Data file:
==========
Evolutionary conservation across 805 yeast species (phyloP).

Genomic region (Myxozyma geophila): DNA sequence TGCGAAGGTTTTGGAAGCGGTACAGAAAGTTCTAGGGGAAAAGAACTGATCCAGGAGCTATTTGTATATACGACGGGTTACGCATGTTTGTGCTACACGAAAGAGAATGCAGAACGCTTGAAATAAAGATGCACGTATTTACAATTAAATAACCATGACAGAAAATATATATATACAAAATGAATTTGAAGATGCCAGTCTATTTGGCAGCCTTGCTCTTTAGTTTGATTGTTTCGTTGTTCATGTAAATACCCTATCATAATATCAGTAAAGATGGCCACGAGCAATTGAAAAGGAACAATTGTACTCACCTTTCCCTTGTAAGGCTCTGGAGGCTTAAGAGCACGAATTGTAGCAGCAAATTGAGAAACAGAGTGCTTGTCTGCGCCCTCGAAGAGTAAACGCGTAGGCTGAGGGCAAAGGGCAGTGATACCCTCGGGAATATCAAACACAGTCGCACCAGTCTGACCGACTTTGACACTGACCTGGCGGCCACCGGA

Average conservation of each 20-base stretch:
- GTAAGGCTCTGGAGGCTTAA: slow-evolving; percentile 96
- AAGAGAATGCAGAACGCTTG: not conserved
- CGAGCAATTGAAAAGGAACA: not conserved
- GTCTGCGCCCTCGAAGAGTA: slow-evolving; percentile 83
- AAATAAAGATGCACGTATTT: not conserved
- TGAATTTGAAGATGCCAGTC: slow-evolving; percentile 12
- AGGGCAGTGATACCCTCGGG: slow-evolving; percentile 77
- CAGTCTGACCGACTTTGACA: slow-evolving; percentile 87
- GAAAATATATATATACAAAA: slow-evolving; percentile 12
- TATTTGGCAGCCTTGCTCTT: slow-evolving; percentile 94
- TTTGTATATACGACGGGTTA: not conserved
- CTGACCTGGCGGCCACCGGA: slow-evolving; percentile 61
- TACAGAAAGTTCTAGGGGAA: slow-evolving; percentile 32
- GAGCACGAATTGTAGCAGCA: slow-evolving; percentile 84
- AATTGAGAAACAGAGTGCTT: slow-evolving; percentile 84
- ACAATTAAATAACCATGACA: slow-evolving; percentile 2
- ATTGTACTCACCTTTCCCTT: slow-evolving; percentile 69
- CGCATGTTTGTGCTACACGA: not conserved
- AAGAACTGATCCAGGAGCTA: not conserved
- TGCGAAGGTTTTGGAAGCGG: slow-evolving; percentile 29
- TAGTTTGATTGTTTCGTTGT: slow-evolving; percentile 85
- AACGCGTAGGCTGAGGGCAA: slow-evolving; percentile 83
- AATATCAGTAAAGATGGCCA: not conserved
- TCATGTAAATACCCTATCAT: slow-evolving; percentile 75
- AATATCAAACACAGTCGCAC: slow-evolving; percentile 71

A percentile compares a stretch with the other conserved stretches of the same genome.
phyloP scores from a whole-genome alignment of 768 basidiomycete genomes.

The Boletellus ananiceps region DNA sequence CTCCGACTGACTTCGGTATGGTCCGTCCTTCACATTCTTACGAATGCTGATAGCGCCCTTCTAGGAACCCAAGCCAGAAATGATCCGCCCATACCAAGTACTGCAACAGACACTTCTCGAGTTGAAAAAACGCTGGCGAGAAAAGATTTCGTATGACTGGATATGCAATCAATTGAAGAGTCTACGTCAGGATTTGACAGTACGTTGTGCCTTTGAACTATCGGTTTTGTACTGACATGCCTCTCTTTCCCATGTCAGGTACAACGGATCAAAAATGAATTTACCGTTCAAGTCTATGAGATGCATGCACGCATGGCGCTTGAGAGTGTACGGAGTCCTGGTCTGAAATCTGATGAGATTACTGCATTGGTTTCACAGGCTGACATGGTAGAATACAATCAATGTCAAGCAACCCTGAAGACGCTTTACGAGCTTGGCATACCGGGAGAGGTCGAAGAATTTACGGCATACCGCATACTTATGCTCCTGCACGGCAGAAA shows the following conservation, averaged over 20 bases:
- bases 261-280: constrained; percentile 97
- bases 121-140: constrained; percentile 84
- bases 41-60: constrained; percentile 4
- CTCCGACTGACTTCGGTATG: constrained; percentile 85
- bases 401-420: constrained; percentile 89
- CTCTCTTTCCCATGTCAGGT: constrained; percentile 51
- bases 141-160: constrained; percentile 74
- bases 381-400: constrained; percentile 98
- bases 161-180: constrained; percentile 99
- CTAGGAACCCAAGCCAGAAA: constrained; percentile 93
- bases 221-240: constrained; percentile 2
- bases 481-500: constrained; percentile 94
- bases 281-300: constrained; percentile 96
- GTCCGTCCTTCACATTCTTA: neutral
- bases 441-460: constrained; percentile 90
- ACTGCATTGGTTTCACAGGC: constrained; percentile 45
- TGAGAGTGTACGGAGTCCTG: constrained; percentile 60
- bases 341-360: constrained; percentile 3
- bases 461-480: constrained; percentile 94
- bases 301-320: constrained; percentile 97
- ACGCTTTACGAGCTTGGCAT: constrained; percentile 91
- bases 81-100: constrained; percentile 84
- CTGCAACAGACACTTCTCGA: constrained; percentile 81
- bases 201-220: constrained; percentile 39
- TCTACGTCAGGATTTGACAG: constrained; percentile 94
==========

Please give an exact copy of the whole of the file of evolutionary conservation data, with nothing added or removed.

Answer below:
Evolutionary conservation across 805 yeast species (phyloP).

Genomic region (Myxozyma geophila): DNA sequence TGCGAAGGTTTTGGAAGCGGTACAGAAAGTTCTAGGGGAAAAGAACTGATCCAGGAGCTATTTGTATATACGACGGGTTACGCATGTTTGTGCTACACGAAAGAGAATGCAGAACGCTTGAAATAAAGATGCACGTATTTACAATTAAATAACCATGACAGAAAATATATATATACAAAATGAATTTGAAGATGCCAGTCTATTTGGCAGCCTTGCTCTTTAGTTTGATTGTTTCGTTGTTCATGTAAATACCCTATCATAATATCAGTAAAGATGGCCACGAGCAATTGAAAAGGAACAATTGTACTCACCTTTCCCTTGTAAGGCTCTGGAGGCTTAAGAGCACGAATTGTAGCAGCAAATTGAGAAACAGAGTGCTTGTCTGCGCCCTCGAAGAGTAAACGCGTAGGCTGAGGGCAAAGGGCAGTGATACCCTCGGGAATATCAAACACAGTCGCACCAGTCTGACCGACTTTGACACTGACCTGGCGGCCACCGGA

Average conservation of each 20-base stretch:
- GTAAGGCTCTGGAGGCTTAA: slow-evolving; percentile 96
- AAGAGAATGCAGAACGCTTG: not conserved
- CGAGCAATTGAAAAGGAACA: not conserved
- GTCTGCGCCCTCGAAGAGTA: slow-evolving; percentile 83
- AAATAAAGATGCACGTATTT: not conserved
- TGAATTTGAAGATGCCAGTC: slow-evolving; percentile 12
- AGGGCAGTGATACCCTCGGG: slow-evolving; percentile 77
- CAGTCTGACCGACTTTGACA: slow-evolving; percentile 87
- GAAAATATATATATACAAAA: slow-evolving; percentile 12
- TATTTGGCAGCCTTGCTCTT: slow-evolving; percentile 94
- TTTGTATATACGACGGGTTA: not conserved
- CTGACCTGGCGGCCACCGGA: slow-evolving; percentile 61
- TACAGAAAGTTCTAGGGGAA: slow-evolving; percentile 32
- GAGCACGAATTGTAGCAGCA: slow-evolving; percentile 84
- AATTGAGAAACAGAGTGCTT: slow-evolving; percentile 84
- ACAATTAAATAACCATGACA: slow-evolving; percentile 2
- ATTGTACTCACCTTTCCCTT: slow-evolving; percentile 69
- CGCATGTTTGTGCTACACGA: not conserved
- AAGAACTGATCCAGGAGCTA: not conserved
- TGCGAAGGTTTTGGAAGCGG: slow-evolving; percentile 29
- TAGTTTGATTGTTTCGTTGT: slow-evolving; percentile 85
- AACGCGTAGGCTGAGGGCAA: slow-evolving; percentile 83
- AATATCAGTAAAGATGGCCA: not conserved
- TCATGTAAATACCCTATCAT: slow-evolving; percentile 75
- AATATCAAACACAGTCGCAC: slow-evolving; percentile 71

A percentile compares a stretch with the other conserved stretches of the same genome.
phyloP scores from a whole-genome alignment of 768 basidiomycete genomes.

The Boletellus ananiceps region DNA sequence CTCCGACTGACTTCGGTATGGTCCGTCCTTCACATTCTTACGAATGCTGATAGCGCCCTTCTAGGAACCCAAGCCAGAAATGATCCGCCCATACCAAGTACTGCAACAGACACTTCTCGAGTTGAAAAAACGCTGGCGAGAAAAGATTTCGTATGACTGGATATGCAATCAATTGAAGAGTCTACGTCAGGATTTGACAGTACGTTGTGCCTTTGAACTATCGGTTTTGTACTGACATGCCTCTCTTTCCCATGTCAGGTACAACGGATCAAAAATGAATTTACCGTTCAAGTCTATGAGATGCATGCACGCATGGCGCTTGAGAGTGTACGGAGTCCTGGTCTGAAATCTGATGAGATTACTGCATTGGTTTCACAGGCTGACATGGTAGAATACAATCAATGTCAAGCAACCCTGAAGACGCTTTACGAGCTTGGCATACCGGGAGAGGTCGAAGAATTTACGGCATACCGCATACTTATGCTCCTGCACGGCAGAAA shows the following conservation, averaged over 20 bases:
- bases 261-280: constrained; percentile 97
- bases 121-140: constrained; percentile 84
- bases 41-60: constrained; percentile 4
- CTCCGACTGACTTCGGTATG: constrained; percentile 85
- bases 401-420: constrained; percentile 89
- CTCTCTTTCCCATGTCAGGT: constrained; percentile 51
- bases 141-160: constrained; percentile 74
- bases 381-400: constrained; percentile 98
- bases 161-180: constrained; percentile 99
- CTAGGAACCCAAGCCAGAAA: constrained; percentile 93
- bases 221-240: constrained; percentile 2
- bases 481-500: constrained; percentile 94
- bases 281-300: constrained; percentile 96
- GTCCGTCCTTCACATTCTTA: neutral
- bases 441-460: constrained; percentile 90
- ACTGCATTGGTTTCACAGGC: constrained; percentile 45
- TGAGAGTGTACGGAGTCCTG: constrained; percentile 60
- bases 341-360: constrained; percentile 3
- bases 461-480: constrained; percentile 94
- bases 301-320: constrained; percentile 97
- ACGCTTTACGAGCTTGGCAT: constrained; percentile 91
- bases 81-100: constrained; percentile 84
- CTGCAACAGACACTTCTCGA: constrained; percentile 81
- bases 201-220: constrained; percentile 39
- TCTACGTCAGGATTTGACAG: constrained; percentile 94